It's interesting to read What I Did Last Summer by A.R. Gurney now, more than 30 years after it was published, and consider that this play was set in a time almost 40 years prior to its publication.
In the summer of 1945, 14-year-old Charlie, his older sister Elsie, and their mother are vacationing in Lake Erie while Charlie's father is fighting in World War II. Eager to earn money (like his best friend Ted, who has his own lawn-mowing business), Charlie responds to artist Anna Trumbull's ad seeking a handyman and ends up becoming her student, even though he has little to no artistic ability. As the summer progresses, Charlie's mother and sister begin to realize how much Charlie is taken by Anna: he begins to share her ideologies and rattles off things about society and life at the dinner table that he never would have considered a few months earlier. Meanwhile, Charlie's pals Ted and Bonny are (kind of) seeing each other while (kind of) keeping an eye on Charlie.
Sometimes, when Charlie speaks directly to the audience, he has the air of an adult musing on his mischievous youth, but when he is engaged in dialogue with the other characters, he is clearly an kid. Once he sets Anna on a pedestal, that's it: her opinion trumps that of his mother or his friends, and he'd rather spend time with her than with anyone else. Those who have seen or experienced hero worship firsthand know how stubborn people can be in that situation, and how difficult it can be to reason with them.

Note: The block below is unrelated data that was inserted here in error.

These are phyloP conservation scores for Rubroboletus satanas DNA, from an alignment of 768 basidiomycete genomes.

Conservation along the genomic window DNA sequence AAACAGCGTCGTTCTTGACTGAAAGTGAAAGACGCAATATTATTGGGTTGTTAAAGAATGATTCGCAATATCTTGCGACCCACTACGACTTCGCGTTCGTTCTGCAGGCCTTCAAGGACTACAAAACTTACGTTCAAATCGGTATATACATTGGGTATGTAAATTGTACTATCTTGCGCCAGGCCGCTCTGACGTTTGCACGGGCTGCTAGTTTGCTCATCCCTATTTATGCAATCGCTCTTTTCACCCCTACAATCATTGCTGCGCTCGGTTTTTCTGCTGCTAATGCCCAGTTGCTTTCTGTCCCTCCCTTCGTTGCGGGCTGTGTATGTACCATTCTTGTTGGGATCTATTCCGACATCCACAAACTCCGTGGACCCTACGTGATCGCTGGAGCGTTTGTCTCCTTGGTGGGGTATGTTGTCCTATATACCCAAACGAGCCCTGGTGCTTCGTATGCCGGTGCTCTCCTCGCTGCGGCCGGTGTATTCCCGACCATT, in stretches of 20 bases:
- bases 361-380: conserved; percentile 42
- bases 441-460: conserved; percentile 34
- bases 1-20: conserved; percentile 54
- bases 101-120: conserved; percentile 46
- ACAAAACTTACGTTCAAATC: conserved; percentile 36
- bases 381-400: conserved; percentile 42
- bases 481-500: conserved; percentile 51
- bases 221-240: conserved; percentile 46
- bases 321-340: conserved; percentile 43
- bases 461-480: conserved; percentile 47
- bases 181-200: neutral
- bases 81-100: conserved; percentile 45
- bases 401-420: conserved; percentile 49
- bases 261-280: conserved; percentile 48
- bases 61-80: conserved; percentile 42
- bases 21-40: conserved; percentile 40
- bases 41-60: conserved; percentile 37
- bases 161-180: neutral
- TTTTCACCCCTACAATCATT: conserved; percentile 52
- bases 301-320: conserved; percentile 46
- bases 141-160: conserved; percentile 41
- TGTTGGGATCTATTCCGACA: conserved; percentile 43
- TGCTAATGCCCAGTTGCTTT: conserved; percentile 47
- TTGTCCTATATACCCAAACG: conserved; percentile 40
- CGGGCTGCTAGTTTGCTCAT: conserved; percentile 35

Modern readers might find the piece a little too brief, but they might discover something refreshing about a coming-of-age story that's fairly simple rather than lurid, from a time when life moved a little slower than it does on today's information superhighway.
Bonus: Read a review of the 1983 production. The cast included Christine Estabrook as Elsie, who you may recognize Christine from any number of film, TV, and theatre roles, including Mad Men, Spring Awakening, The Usual Suspects, and American Horror Story.